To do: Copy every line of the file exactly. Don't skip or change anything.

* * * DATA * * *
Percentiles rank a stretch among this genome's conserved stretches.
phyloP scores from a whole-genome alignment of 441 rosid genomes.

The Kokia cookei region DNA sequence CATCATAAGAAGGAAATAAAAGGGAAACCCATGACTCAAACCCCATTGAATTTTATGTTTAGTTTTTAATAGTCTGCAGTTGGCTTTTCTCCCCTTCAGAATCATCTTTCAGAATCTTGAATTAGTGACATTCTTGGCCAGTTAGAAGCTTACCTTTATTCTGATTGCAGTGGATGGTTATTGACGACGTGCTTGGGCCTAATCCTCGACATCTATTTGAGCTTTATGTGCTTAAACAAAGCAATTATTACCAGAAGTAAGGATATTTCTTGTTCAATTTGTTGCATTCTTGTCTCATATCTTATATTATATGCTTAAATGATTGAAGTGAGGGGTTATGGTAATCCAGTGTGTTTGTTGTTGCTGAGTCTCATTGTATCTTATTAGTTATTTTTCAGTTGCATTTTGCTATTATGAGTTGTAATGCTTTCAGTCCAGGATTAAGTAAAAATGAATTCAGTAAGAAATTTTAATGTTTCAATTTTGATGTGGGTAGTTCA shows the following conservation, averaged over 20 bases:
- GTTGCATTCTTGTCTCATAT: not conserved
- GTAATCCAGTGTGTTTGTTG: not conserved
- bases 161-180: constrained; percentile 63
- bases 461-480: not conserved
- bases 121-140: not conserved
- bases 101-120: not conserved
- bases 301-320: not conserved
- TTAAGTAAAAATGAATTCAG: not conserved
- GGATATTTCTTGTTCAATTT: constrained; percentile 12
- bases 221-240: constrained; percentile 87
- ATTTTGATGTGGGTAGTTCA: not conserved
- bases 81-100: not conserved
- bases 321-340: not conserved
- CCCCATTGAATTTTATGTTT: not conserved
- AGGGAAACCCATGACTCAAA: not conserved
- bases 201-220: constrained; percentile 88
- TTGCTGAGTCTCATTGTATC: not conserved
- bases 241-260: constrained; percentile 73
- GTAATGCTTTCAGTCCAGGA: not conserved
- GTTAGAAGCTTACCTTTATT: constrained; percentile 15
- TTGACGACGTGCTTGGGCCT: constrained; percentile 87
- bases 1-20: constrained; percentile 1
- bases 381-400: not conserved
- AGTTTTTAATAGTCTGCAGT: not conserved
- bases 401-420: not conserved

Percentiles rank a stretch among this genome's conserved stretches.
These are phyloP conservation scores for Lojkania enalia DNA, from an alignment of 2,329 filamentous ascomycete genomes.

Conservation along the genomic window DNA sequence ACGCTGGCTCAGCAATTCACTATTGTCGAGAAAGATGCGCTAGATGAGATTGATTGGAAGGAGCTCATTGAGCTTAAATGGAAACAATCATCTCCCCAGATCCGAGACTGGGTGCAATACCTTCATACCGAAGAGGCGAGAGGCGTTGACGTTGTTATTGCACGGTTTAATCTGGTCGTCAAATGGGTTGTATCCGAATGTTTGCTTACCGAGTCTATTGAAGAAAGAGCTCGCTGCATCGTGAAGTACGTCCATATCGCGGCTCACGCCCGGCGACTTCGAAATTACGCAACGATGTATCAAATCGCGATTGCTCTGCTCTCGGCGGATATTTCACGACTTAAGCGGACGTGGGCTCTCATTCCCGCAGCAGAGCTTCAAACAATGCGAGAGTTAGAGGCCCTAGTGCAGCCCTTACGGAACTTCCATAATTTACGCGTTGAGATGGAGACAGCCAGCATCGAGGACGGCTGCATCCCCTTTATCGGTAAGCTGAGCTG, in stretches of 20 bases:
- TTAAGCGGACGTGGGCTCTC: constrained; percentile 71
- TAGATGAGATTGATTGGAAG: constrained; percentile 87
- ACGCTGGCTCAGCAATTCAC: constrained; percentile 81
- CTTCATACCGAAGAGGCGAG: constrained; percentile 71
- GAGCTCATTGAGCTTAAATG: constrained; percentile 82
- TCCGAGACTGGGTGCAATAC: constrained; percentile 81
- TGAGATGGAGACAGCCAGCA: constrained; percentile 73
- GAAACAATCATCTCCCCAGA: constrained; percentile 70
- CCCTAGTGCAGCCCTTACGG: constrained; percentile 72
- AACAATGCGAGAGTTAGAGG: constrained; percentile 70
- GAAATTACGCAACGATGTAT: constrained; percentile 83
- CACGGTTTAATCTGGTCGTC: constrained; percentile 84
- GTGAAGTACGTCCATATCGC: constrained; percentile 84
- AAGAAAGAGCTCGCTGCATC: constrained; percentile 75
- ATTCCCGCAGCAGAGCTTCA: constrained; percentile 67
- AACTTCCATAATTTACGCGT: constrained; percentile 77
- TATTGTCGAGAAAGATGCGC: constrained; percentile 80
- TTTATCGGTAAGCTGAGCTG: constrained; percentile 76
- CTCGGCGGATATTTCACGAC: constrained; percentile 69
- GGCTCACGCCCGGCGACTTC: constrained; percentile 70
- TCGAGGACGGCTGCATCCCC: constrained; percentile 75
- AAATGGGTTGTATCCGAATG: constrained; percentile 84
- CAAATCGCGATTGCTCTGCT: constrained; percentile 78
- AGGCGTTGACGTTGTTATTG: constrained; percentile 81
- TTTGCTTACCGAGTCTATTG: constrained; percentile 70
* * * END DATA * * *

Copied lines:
Percentiles rank a stretch among this genome's conserved stretches.
phyloP scores from a whole-genome alignment of 441 rosid genomes.

The Kokia cookei region DNA sequence CATCATAAGAAGGAAATAAAAGGGAAACCCATGACTCAAACCCCATTGAATTTTATGTTTAGTTTTTAATAGTCTGCAGTTGGCTTTTCTCCCCTTCAGAATCATCTTTCAGAATCTTGAATTAGTGACATTCTTGGCCAGTTAGAAGCTTACCTTTATTCTGATTGCAGTGGATGGTTATTGACGACGTGCTTGGGCCTAATCCTCGACATCTATTTGAGCTTTATGTGCTTAAACAAAGCAATTATTACCAGAAGTAAGGATATTTCTTGTTCAATTTGTTGCATTCTTGTCTCATATCTTATATTATATGCTTAAATGATTGAAGTGAGGGGTTATGGTAATCCAGTGTGTTTGTTGTTGCTGAGTCTCATTGTATCTTATTAGTTATTTTTCAGTTGCATTTTGCTATTATGAGTTGTAATGCTTTCAGTCCAGGATTAAGTAAAAATGAATTCAGTAAGAAATTTTAATGTTTCAATTTTGATGTGGGTAGTTCA shows the following conservation, averaged over 20 bases:
- GTTGCATTCTTGTCTCATAT: not conserved
- GTAATCCAGTGTGTTTGTTG: not conserved
- bases 161-180: constrained; percentile 63
- bases 461-480: not conserved
- bases 121-140: not conserved
- bases 101-120: not conserved
- bases 301-320: not conserved
- TTAAGTAAAAATGAATTCAG: not conserved
- GGATATTTCTTGTTCAATTT: constrained; percentile 12
- bases 221-240: constrained; percentile 87
- ATTTTGATGTGGGTAGTTCA: not conserved
- bases 81-100: not conserved
- bases 321-340: not conserved
- CCCCATTGAATTTTATGTTT: not conserved
- AGGGAAACCCATGACTCAAA: not conserved
- bases 201-220: constrained; percentile 88
- TTGCTGAGTCTCATTGTATC: not conserved
- bases 241-260: constrained; percentile 73
- GTAATGCTTTCAGTCCAGGA: not conserved
- GTTAGAAGCTTACCTTTATT: constrained; percentile 15
- TTGACGACGTGCTTGGGCCT: constrained; percentile 87
- bases 1-20: constrained; percentile 1
- bases 381-400: not conserved
- AGTTTTTAATAGTCTGCAGT: not conserved
- bases 401-420: not conserved

Percentiles rank a stretch among this genome's conserved stretches.
These are phyloP conservation scores for Lojkania enalia DNA, from an alignment of 2,329 filamentous ascomycete genomes.

Conservation along the genomic window DNA sequence ACGCTGGCTCAGCAATTCACTATTGTCGAGAAAGATGCGCTAGATGAGATTGATTGGAAGGAGCTCATTGAGCTTAAATGGAAACAATCATCTCCCCAGATCCGAGACTGGGTGCAATACCTTCATACCGAAGAGGCGAGAGGCGTTGACGTTGTTATTGCACGGTTTAATCTGGTCGTCAAATGGGTTGTATCCGAATGTTTGCTTACCGAGTCTATTGAAGAAAGAGCTCGCTGCATCGTGAAGTACGTCCATATCGCGGCTCACGCCCGGCGACTTCGAAATTACGCAACGATGTATCAAATCGCGATTGCTCTGCTCTCGGCGGATATTTCACGACTTAAGCGGACGTGGGCTCTCATTCCCGCAGCAGAGCTTCAAACAATGCGAGAGTTAGAGGCCCTAGTGCAGCCCTTACGGAACTTCCATAATTTACGCGTTGAGATGGAGACAGCCAGCATCGAGGACGGCTGCATCCCCTTTATCGGTAAGCTGAGCTG, in stretches of 20 bases:
- TTAAGCGGACGTGGGCTCTC: constrained; percentile 71
- TAGATGAGATTGATTGGAAG: constrained; percentile 87
- ACGCTGGCTCAGCAATTCAC: constrained; percentile 81
- CTTCATACCGAAGAGGCGAG: constrained; percentile 71
- GAGCTCATTGAGCTTAAATG: constrained; percentile 82
- TCCGAGACTGGGTGCAATAC: constrained; percentile 81
- TGAGATGGAGACAGCCAGCA: constrained; percentile 73
- GAAACAATCATCTCCCCAGA: constrained; percentile 70
- CCCTAGTGCAGCCCTTACGG: constrained; percentile 72
- AACAATGCGAGAGTTAGAGG: constrained; percentile 70
- GAAATTACGCAACGATGTAT: constrained; percentile 83
- CACGGTTTAATCTGGTCGTC: constrained; percentile 84
- GTGAAGTACGTCCATATCGC: constrained; percentile 84
- AAGAAAGAGCTCGCTGCATC: constrained; percentile 75
- ATTCCCGCAGCAGAGCTTCA: constrained; percentile 67
- AACTTCCATAATTTACGCGT: constrained; percentile 77
- TATTGTCGAGAAAGATGCGC: constrained; percentile 80
- TTTATCGGTAAGCTGAGCTG: constrained; percentile 76
- CTCGGCGGATATTTCACGAC: constrained; percentile 69
- GGCTCACGCCCGGCGACTTC: constrained; percentile 70
- TCGAGGACGGCTGCATCCCC: constrained; percentile 75
- AAATGGGTTGTATCCGAATG: constrained; percentile 84
- CAAATCGCGATTGCTCTGCT: constrained; percentile 78
- AGGCGTTGACGTTGTTATTG: constrained; percentile 81
- TTTGCTTACCGAGTCTATTG: constrained; percentile 70